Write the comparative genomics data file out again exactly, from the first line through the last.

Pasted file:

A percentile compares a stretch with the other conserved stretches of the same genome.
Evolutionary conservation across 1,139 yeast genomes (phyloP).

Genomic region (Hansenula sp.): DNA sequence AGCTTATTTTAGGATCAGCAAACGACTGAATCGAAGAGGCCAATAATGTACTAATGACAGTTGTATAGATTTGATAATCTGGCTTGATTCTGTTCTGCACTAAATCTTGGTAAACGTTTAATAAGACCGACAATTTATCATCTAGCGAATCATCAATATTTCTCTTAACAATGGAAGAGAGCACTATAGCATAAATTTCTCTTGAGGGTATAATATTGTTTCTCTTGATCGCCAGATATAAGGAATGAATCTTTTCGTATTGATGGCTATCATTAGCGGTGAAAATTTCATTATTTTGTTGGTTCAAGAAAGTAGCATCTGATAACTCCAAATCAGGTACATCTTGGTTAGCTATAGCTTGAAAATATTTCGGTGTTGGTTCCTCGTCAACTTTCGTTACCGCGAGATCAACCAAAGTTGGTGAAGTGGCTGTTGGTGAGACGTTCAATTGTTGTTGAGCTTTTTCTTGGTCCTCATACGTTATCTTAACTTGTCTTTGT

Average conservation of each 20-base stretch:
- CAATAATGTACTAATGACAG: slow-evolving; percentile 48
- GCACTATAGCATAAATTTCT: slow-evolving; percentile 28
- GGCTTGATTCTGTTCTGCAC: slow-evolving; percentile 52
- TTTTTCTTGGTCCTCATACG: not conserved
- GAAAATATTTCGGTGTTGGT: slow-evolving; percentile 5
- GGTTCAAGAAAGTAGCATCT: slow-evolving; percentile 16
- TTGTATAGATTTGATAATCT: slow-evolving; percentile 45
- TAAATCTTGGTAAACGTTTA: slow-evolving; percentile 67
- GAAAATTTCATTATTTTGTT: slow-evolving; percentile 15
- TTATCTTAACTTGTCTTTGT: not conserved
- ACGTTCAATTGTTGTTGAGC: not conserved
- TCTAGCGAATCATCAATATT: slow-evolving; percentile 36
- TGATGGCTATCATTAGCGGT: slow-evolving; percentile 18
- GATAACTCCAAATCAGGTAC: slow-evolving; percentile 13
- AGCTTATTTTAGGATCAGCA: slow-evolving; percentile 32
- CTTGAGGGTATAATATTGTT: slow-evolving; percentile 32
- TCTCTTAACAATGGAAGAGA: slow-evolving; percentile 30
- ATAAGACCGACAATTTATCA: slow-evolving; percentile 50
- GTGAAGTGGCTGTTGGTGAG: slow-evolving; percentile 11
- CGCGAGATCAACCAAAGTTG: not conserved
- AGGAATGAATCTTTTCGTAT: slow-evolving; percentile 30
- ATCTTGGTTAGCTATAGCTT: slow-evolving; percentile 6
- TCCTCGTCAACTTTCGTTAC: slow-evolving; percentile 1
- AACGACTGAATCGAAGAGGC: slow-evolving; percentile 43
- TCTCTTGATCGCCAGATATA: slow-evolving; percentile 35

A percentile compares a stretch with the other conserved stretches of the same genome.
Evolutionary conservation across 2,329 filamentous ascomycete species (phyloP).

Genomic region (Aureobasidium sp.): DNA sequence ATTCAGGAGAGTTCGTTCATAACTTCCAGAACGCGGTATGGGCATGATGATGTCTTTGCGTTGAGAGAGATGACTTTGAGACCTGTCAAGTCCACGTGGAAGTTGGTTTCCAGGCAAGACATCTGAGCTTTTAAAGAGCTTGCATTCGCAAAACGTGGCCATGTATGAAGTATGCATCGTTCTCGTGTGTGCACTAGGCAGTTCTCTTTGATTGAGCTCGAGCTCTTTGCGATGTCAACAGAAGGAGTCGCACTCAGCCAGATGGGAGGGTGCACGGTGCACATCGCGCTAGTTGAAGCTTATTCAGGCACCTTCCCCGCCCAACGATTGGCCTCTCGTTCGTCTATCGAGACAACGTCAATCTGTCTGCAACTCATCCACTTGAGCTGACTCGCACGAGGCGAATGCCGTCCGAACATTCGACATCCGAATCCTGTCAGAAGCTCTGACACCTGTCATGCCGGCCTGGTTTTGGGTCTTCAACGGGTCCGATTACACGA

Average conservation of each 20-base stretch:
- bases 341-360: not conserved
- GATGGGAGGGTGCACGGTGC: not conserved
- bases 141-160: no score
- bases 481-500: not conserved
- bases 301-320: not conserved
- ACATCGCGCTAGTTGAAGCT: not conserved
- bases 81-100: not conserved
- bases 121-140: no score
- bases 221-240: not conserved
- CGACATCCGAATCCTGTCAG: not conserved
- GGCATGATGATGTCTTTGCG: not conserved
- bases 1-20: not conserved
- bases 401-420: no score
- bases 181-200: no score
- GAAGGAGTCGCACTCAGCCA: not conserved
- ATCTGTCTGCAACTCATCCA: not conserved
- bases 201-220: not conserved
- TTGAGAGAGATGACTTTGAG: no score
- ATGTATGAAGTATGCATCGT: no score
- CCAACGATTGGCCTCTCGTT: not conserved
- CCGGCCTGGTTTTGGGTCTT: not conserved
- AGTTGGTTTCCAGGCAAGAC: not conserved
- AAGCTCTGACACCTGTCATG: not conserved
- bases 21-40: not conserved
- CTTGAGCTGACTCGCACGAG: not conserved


A percentile compares a stretch with the other conserved stretches of the same genome.
Evolutionary conservation across 1,139 yeast genomes (phyloP).

Genomic region (Hansenula sp.): DNA sequence AGCTTATTTTAGGATCAGCAAACGACTGAATCGAAGAGGCCAATAATGTACTAATGACAGTTGTATAGATTTGATAATCTGGCTTGATTCTGTTCTGCACTAAATCTTGGTAAACGTTTAATAAGACCGACAATTTATCATCTAGCGAATCATCAATATTTCTCTTAACAATGGAAGAGAGCACTATAGCATAAATTTCTCTTGAGGGTATAATATTGTTTCTCTTGATCGCCAGATATAAGGAATGAATCTTTTCGTATTGATGGCTATCATTAGCGGTGAAAATTTCATTATTTTGTTGGTTCAAGAAAGTAGCATCTGATAACTCCAAATCAGGTACATCTTGGTTAGCTATAGCTTGAAAATATTTCGGTGTTGGTTCCTCGTCAACTTTCGTTACCGCGAGATCAACCAAAGTTGGTGAAGTGGCTGTTGGTGAGACGTTCAATTGTTGTTGAGCTTTTTCTTGGTCCTCATACGTTATCTTAACTTGTCTTTGT

Average conservation of each 20-base stretch:
- CAATAATGTACTAATGACAG: slow-evolving; percentile 48
- GCACTATAGCATAAATTTCT: slow-evolving; percentile 28
- GGCTTGATTCTGTTCTGCAC: slow-evolving; percentile 52
- TTTTTCTTGGTCCTCATACG: not conserved
- GAAAATATTTCGGTGTTGGT: slow-evolving; percentile 5
- GGTTCAAGAAAGTAGCATCT: slow-evolving; percentile 16
- TTGTATAGATTTGATAATCT: slow-evolving; percentile 45
- TAAATCTTGGTAAACGTTTA: slow-evolving; percentile 67
- GAAAATTTCATTATTTTGTT: slow-evolving; percentile 15
- TTATCTTAACTTGTCTTTGT: not conserved
- ACGTTCAATTGTTGTTGAGC: not conserved
- TCTAGCGAATCATCAATATT: slow-evolving; percentile 36
- TGATGGCTATCATTAGCGGT: slow-evolving; percentile 18
- GATAACTCCAAATCAGGTAC: slow-evolving; percentile 13
- AGCTTATTTTAGGATCAGCA: slow-evolving; percentile 32
- CTTGAGGGTATAATATTGTT: slow-evolving; percentile 32
- TCTCTTAACAATGGAAGAGA: slow-evolving; percentile 30
- ATAAGACCGACAATTTATCA: slow-evolving; percentile 50
- GTGAAGTGGCTGTTGGTGAG: slow-evolving; percentile 11
- CGCGAGATCAACCAAAGTTG: not conserved
- AGGAATGAATCTTTTCGTAT: slow-evolving; percentile 30
- ATCTTGGTTAGCTATAGCTT: slow-evolving; percentile 6
- TCCTCGTCAACTTTCGTTAC: slow-evolving; percentile 1
- AACGACTGAATCGAAGAGGC: slow-evolving; percentile 43
- TCTCTTGATCGCCAGATATA: slow-evolving; percentile 35

A percentile compares a stretch with the other conserved stretches of the same genome.
Evolutionary conservation across 2,329 filamentous ascomycete species (phyloP).

Genomic region (Aureobasidium sp.): DNA sequence ATTCAGGAGAGTTCGTTCATAACTTCCAGAACGCGGTATGGGCATGATGATGTCTTTGCGTTGAGAGAGATGACTTTGAGACCTGTCAAGTCCACGTGGAAGTTGGTTTCCAGGCAAGACATCTGAGCTTTTAAAGAGCTTGCATTCGCAAAACGTGGCCATGTATGAAGTATGCATCGTTCTCGTGTGTGCACTAGGCAGTTCTCTTTGATTGAGCTCGAGCTCTTTGCGATGTCAACAGAAGGAGTCGCACTCAGCCAGATGGGAGGGTGCACGGTGCACATCGCGCTAGTTGAAGCTTATTCAGGCACCTTCCCCGCCCAACGATTGGCCTCTCGTTCGTCTATCGAGACAACGTCAATCTGTCTGCAACTCATCCACTTGAGCTGACTCGCACGAGGCGAATGCCGTCCGAACATTCGACATCCGAATCCTGTCAGAAGCTCTGACACCTGTCATGCCGGCCTGGTTTTGGGTCTTCAACGGGTCCGATTACACGA

Average conservation of each 20-base stretch:
- bases 341-360: not conserved
- GATGGGAGGGTGCACGGTGC: not conserved
- bases 141-160: no score
- bases 481-500: not conserved
- bases 301-320: not conserved
- ACATCGCGCTAGTTGAAGCT: not conserved
- bases 81-100: not conserved
- bases 121-140: no score
- bases 221-240: not conserved
- CGACATCCGAATCCTGTCAG: not conserved
- GGCATGATGATGTCTTTGCG: not conserved
- bases 1-20: not conserved
- bases 401-420: no score
- bases 181-200: no score
- GAAGGAGTCGCACTCAGCCA: not conserved
- ATCTGTCTGCAACTCATCCA: not conserved
- bases 201-220: not conserved
- TTGAGAGAGATGACTTTGAG: no score
- ATGTATGAAGTATGCATCGT: no score
- CCAACGATTGGCCTCTCGTT: not conserved
- CCGGCCTGGTTTTGGGTCTT: not conserved
- AGTTGGTTTCCAGGCAAGAC: not conserved
- AAGCTCTGACACCTGTCATG: not conserved
- bases 21-40: not conserved
- CTTGAGCTGACTCGCACGAG: not conserved